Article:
Ali Jafarian

What’s the difference between being good at something vs. being great? Quantity over quality – should I be a jack of all trades or master my skill? Here’s some general advice I’ve learned over the years.

As web designers and developers, we’re often faced with the frequent decision of what to learn (or do) next. As it relates to your career you have 2 main career paths:

1) Become a Ninja – you see the value in learning more and more, which expands your vocabulary/proficiency and allows you to add to your resume.
2) Become a Master – you see the value in becoming better at your current skill-set and progressing up the ladder – senior developer, architect, director, vp, etc.

So which route is better? For most situations, becoming a master. Here’s why:

The Ninja

Choosing to become a ninja is great, and fun, and challenging. It offers you the opportunity to explore the vast world of web development and dabble into a little bit of everything. You’ll be able to hold the title of “Full-stack Developer.” You’ll get tasked with a variety of responsibilities, from HTML to data modeling. You’ll make decent money if you truly can live up to your expectations. You’ll be included in a lot of meetings and conversations, and you may even become the go-to guy or gal for what plugin or framework to use for your specific stack. Sounds great, right? Yes… but… in terms of your value to a company you’re the most marketable to one specific phase of a business – start-up. Let me elaborate.

Start-ups are typically fast paced environments where everybody pitches in to get to the finish line. Everyone leverages their entire skill-set in chaotic fashion to help and help until every task is completed. So having full-stack ninja developers is ideal. They can do many things well instead of a few things very well. However, at a certain point a start-up “makes it” and starts to level out. Quality starts to trump quantity and having people with expertise becomes important to continue growing products and teams. So now the full-stack ninjas are no longer needed. And this is the case with over 90% of tech businesses on the market today (start-ups are the minority).

The Master

Masters, on the other hand, are marketable and needed at start-ups AND the other 90% of businesses on the market. They are the professionals who solve the hardest problems and help organizations grow. Masters take ownership in a specific skill-set and learn the intricacies that separate them from all the other devs and designers claiming that skill-set. They also become fast while maintaining quality, which is key in our field.

In terms of career growth, masters will accelerate faster than ninjas. This equates to higher salaries and more responsibility. It also includes being a part of fewer, more important meetings. And when decision making time comes around their vote will have considerable weight.

My Personal Experience

If you’ve read this far it would be easy to assume that I favor the master route. This assumption is true because I’ve been down both paths.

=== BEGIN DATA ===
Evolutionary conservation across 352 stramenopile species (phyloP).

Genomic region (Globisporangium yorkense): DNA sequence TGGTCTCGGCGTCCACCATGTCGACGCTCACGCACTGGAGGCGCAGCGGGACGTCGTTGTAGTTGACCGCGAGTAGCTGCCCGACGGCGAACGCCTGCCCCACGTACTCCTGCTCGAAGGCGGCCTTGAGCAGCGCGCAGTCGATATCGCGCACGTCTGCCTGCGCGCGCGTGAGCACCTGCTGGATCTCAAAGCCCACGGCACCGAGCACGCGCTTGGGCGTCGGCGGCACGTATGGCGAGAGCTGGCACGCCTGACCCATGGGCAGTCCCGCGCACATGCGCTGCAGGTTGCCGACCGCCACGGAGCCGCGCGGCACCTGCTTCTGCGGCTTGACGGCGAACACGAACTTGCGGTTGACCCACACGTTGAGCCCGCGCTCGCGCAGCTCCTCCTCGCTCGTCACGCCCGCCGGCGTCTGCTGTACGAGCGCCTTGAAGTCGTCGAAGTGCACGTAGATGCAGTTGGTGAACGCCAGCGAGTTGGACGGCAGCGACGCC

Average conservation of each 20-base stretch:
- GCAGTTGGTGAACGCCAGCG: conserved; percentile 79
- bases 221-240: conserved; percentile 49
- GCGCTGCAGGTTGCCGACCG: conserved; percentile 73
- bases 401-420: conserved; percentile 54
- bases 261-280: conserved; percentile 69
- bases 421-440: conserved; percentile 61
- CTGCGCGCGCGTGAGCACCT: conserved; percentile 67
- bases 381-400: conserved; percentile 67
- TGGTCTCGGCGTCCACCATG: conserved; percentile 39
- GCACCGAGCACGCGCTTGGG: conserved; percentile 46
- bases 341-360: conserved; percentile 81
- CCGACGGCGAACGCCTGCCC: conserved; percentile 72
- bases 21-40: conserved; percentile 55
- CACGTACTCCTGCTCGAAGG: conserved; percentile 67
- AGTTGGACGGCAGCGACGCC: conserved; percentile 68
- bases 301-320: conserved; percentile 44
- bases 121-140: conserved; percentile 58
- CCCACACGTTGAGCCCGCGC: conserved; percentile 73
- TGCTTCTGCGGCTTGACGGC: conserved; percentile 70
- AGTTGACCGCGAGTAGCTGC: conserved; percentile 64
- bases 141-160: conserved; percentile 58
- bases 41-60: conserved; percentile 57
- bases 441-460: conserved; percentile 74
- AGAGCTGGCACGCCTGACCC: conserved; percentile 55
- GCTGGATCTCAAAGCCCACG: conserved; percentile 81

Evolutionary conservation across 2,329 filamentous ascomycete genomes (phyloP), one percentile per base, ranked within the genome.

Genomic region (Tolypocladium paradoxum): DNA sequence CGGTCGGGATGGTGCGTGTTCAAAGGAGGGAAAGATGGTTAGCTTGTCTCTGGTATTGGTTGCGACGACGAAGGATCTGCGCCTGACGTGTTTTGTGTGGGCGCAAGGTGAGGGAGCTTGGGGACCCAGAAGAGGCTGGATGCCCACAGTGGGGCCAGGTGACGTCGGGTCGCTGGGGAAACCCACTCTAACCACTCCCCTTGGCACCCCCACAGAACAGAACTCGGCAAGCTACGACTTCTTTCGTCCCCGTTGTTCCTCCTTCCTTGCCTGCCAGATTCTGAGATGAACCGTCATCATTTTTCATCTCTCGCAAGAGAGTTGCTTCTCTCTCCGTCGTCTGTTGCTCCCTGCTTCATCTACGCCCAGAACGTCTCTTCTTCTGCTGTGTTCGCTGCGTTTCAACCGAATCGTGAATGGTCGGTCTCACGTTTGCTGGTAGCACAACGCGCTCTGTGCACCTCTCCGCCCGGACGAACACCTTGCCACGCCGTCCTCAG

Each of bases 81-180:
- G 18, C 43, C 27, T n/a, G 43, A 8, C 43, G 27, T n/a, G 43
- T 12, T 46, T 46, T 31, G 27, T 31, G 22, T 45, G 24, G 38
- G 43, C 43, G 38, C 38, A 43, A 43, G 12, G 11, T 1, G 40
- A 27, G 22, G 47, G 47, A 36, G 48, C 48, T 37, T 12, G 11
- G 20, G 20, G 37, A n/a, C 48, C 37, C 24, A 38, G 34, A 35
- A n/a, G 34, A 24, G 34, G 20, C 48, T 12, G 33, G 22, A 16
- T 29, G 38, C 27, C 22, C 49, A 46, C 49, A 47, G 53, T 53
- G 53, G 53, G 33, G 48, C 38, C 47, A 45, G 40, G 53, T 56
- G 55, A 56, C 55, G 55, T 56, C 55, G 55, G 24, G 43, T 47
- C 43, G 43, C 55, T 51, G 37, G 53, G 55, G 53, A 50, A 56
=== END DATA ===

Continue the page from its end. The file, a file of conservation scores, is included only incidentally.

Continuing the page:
My first full-time job a while back was for a medical institute where I held the title of “Manager of Technology and New Media.” When I was given this title I thought, “Awesome! I’m gonna get to do so many things!” This ended up being true – the so many things part – and it ended up being a disaster. Instead of working on web development I spent half my time helping staff with tech issues. Then when I finally had time to work on stuff I liked it took me forever because I wasn’t focused or proficient enough to do them effectively. This was my first ninja role.

Having that experience made me realize that I had to to become better at a specific skill-set to avoid future roles like that. So I submerged myself in front-end development and concentrated on HMTL, CSS, and JavaScript. I took roles over the next few years that allowed me to refine these skills and not dabble into other aspects of web development. Did I do other things? Sure, but the majority of my time was spent on those 3 things. This allowed me to master them and become faster, and more proficient, than most of my peers. And now I’m marketable as a senior level UI/UX engineer to almost any company with front-end needs. Not to mention it pays better than being the “Manager of Technology and New Media” :)

Conclusion

There’s no right or wrong answer here. Many ninjas are very happy in their careers, and can find opportunities for growth in certain situations. But at the end of the day most of us will go further, faster, by mastering a skill. I hope this was helpful in your career decision making!


  • James Summers

    What a great article and so true in every job not just tech jobs. I am retired now but during my working career no matter what rung of the ladder I was on I was always the Ninja. While being good as a Ninja I was never completely happy. I came for the code but stayed for the articles. Thanks.

    • Hey James,

      Thank you for the kind words. Glad the article had some resonance with you :)

      Good luck with your coding!

  • AnotherAlchemist

    I once read where Bruce Lee was quoted saying he fears the man that practised 1 kick a thousand times. At this stage of my life I have dedicated myself to the mastery of sales and business strategy with the endgame being wealth and business/people mastery. There is much value to being a master than a ninja although for the former much labour and focus is needed to accomplish it; and risk also, because that’s the thing about mastery, who says you will ever nail that level but when you do, you enter another plain of existence. On that note, a very inspiring article, makes me eager for another day to achieve mastery.